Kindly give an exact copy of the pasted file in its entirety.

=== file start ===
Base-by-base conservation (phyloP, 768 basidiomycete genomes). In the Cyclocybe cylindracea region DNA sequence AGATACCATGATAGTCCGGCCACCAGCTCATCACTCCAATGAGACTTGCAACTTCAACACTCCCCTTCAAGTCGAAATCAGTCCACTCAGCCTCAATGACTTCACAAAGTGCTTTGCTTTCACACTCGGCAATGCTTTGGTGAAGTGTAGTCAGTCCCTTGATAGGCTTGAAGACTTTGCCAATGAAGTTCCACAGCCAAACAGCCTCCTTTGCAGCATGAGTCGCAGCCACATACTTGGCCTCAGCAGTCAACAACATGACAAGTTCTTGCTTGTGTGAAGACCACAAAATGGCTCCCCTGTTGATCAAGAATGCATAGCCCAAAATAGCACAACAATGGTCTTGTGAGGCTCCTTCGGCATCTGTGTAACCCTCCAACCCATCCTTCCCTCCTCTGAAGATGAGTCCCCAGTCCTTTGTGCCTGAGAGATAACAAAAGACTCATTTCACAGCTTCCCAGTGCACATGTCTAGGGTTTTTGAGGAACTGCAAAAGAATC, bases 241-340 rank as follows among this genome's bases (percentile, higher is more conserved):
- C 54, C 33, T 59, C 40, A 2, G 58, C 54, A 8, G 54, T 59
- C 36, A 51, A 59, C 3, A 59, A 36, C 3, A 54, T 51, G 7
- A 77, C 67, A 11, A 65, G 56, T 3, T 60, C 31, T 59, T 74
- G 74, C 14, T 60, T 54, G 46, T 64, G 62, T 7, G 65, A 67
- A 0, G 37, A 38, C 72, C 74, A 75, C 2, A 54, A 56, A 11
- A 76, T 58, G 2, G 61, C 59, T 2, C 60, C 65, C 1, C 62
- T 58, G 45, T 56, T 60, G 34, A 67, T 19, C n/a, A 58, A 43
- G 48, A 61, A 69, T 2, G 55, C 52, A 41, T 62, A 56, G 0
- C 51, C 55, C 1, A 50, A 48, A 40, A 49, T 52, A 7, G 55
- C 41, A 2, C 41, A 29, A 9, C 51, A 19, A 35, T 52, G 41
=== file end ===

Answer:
Base-by-base conservation (phyloP, 768 basidiomycete genomes). In the Cyclocybe cylindracea region DNA sequence AGATACCATGATAGTCCGGCCACCAGCTCATCACTCCAATGAGACTTGCAACTTCAACACTCCCCTTCAAGTCGAAATCAGTCCACTCAGCCTCAATGACTTCACAAAGTGCTTTGCTTTCACACTCGGCAATGCTTTGGTGAAGTGTAGTCAGTCCCTTGATAGGCTTGAAGACTTTGCCAATGAAGTTCCACAGCCAAACAGCCTCCTTTGCAGCATGAGTCGCAGCCACATACTTGGCCTCAGCAGTCAACAACATGACAAGTTCTTGCTTGTGTGAAGACCACAAAATGGCTCCCCTGTTGATCAAGAATGCATAGCCCAAAATAGCACAACAATGGTCTTGTGAGGCTCCTTCGGCATCTGTGTAACCCTCCAACCCATCCTTCCCTCCTCTGAAGATGAGTCCCCAGTCCTTTGTGCCTGAGAGATAACAAAAGACTCATTTCACAGCTTCCCAGTGCACATGTCTAGGGTTTTTGAGGAACTGCAAAAGAATC, bases 241-340 rank as follows among this genome's bases (percentile, higher is more conserved):
- C 54, C 33, T 59, C 40, A 2, G 58, C 54, A 8, G 54, T 59
- C 36, A 51, A 59, C 3, A 59, A 36, C 3, A 54, T 51, G 7
- A 77, C 67, A 11, A 65, G 56, T 3, T 60, C 31, T 59, T 74
- G 74, C 14, T 60, T 54, G 46, T 64, G 62, T 7, G 65, A 67
- A 0, G 37, A 38, C 72, C 74, A 75, C 2, A 54, A 56, A 11
- A 76, T 58, G 2, G 61, C 59, T 2, C 60, C 65, C 1, C 62
- T 58, G 45, T 56, T 60, G 34, A 67, T 19, C n/a, A 58, A 43
- G 48, A 61, A 69, T 2, G 55, C 52, A 41, T 62, A 56, G 0
- C 51, C 55, C 1, A 50, A 48, A 40, A 49, T 52, A 7, G 55
- C 41, A 2, C 41, A 29, A 9, C 51, A 19, A 35, T 52, G 41